China's commerce ministry said on Saturday that China expressed regret at the United States for filing a challenge at the World Trade Organization, adding that it has always respected WTO rules.
The office of the US Trade Representative (USTR) Robert Lighthizer said on Friday that the USTR had filed a request for consultations with China at the WTO to address "discriminatory technology licensing agreements."
China has been consistent in highly valuing the protection
of intellectual property, the ministry said in a statement on
China has taken strong measures to protect the legal rights and interests of both domestic and foreign owners of intellectual property, the ministry said.
Consultations are the first step in the WTO dispute settlement process. If the United States and China are not able to reach a mutually agreed upon solution through consultations, the United States may request the establishment of a WTO dispute settlement panel to review the matter.
"Even though there're complaints by the Trump administration about how well the WTO works, there does seem to be some evidence that they also share the view that the WTO can be a place where these disputes can be resolved," said Stephen Lamar, executive vice president of American Apparel and Footwear Association, suggesting that the US and Chinese governments could resolve trade disputes through the WTO and bilateral dialogues.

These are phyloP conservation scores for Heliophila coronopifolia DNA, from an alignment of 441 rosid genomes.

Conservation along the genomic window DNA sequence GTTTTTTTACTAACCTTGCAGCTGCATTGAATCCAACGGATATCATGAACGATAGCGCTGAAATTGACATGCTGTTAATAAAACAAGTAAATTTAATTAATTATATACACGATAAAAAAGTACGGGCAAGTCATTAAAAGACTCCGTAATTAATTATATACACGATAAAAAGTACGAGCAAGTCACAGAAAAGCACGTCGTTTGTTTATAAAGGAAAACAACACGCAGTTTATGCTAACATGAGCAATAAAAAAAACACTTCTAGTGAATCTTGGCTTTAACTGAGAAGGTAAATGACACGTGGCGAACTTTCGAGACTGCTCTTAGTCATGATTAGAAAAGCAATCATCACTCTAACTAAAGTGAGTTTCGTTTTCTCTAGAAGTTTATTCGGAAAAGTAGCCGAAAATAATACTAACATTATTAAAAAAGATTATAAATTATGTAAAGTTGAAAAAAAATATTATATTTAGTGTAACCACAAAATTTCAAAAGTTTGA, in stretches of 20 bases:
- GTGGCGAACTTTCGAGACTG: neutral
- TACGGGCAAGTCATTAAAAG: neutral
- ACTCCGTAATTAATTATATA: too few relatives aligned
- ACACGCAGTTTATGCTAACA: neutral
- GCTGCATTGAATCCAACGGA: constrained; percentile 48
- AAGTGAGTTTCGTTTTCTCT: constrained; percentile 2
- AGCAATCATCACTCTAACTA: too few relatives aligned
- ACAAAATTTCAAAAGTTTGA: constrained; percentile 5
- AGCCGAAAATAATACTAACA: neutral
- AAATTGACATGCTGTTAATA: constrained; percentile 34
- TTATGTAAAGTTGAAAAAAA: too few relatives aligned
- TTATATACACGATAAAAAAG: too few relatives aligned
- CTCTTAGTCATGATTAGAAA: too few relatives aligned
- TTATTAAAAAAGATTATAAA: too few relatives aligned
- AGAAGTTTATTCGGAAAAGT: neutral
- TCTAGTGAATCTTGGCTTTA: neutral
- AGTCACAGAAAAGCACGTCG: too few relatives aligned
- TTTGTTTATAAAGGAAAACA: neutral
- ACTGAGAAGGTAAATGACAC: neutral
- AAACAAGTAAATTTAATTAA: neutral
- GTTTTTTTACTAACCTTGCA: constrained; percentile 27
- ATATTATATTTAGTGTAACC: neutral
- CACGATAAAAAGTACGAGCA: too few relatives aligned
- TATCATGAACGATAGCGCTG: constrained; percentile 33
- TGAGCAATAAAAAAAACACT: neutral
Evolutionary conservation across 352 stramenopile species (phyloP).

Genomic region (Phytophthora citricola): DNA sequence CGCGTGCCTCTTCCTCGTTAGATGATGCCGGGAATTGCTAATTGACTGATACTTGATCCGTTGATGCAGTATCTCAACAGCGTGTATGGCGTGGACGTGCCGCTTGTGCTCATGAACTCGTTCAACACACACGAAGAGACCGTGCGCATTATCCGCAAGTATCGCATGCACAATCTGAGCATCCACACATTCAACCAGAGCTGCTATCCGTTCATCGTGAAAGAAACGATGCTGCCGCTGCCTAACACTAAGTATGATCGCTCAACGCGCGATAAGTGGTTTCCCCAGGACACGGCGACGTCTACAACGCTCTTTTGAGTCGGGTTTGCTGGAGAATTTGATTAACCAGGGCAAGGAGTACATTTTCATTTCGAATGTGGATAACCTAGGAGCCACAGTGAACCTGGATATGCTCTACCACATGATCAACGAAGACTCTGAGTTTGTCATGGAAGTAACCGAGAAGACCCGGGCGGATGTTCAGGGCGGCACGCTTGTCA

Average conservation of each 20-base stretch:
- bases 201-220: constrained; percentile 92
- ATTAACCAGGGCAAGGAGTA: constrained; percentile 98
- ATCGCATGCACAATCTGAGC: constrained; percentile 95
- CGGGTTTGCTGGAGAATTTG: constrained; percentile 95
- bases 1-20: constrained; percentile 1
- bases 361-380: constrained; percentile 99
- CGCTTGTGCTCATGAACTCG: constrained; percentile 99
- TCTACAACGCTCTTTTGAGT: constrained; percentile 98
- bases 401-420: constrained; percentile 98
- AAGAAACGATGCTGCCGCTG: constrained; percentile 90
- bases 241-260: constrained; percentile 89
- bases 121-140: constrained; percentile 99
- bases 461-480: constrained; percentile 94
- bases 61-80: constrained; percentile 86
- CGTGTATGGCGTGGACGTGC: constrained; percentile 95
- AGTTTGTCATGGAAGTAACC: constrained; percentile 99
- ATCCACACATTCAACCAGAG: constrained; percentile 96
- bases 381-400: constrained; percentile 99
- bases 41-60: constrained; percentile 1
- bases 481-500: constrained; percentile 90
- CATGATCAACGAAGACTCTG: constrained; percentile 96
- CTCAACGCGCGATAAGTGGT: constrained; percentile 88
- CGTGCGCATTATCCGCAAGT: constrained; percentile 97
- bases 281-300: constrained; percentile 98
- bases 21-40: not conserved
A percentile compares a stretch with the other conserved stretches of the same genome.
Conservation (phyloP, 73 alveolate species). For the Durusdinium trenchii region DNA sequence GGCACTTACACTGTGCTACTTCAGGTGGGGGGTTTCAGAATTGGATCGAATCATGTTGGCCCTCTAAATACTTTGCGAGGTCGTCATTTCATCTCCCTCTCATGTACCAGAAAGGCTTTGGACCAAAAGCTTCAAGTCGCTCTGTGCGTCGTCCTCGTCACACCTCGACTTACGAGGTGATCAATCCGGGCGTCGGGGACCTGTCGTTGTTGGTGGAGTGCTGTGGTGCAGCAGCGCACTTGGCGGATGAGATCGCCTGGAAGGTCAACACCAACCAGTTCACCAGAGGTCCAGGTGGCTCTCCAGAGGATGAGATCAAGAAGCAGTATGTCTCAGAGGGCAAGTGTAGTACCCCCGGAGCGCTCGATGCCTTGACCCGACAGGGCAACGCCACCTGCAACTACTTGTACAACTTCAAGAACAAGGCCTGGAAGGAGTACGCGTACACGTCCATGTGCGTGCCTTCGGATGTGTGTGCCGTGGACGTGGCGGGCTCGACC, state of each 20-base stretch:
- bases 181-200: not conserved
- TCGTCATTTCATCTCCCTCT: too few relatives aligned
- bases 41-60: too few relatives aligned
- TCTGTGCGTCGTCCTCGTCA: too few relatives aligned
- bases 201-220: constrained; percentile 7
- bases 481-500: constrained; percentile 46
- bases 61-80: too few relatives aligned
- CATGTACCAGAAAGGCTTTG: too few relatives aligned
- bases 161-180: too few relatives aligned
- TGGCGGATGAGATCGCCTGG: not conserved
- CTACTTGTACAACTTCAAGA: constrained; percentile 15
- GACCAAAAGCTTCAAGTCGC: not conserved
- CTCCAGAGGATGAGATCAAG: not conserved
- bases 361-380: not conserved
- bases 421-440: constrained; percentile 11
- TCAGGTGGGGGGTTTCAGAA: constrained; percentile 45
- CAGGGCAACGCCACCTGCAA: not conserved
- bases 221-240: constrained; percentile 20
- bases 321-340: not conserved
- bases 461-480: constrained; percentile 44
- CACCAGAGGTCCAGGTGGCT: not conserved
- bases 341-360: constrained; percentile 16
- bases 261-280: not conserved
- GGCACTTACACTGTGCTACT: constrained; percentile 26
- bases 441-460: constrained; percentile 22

The request came a day after US President Donald Trump signed a memorandum that could impose tariffs on up to 60 billion US dollars of Chinese imports, which fueled worries about a potential trade war and triggered market selloff.
China's Ministry of Commerce on Friday urged the United States to "pause on the brink of a precipice" and make prudent decisions so as not to put bilateral trade relations in jeopardy.
China will not sit idly watching its legitimate rights and interests being damaged under any circumstances, the ministry's spokesperson said, adding: "We have confidence and capability in dealing with any challenges."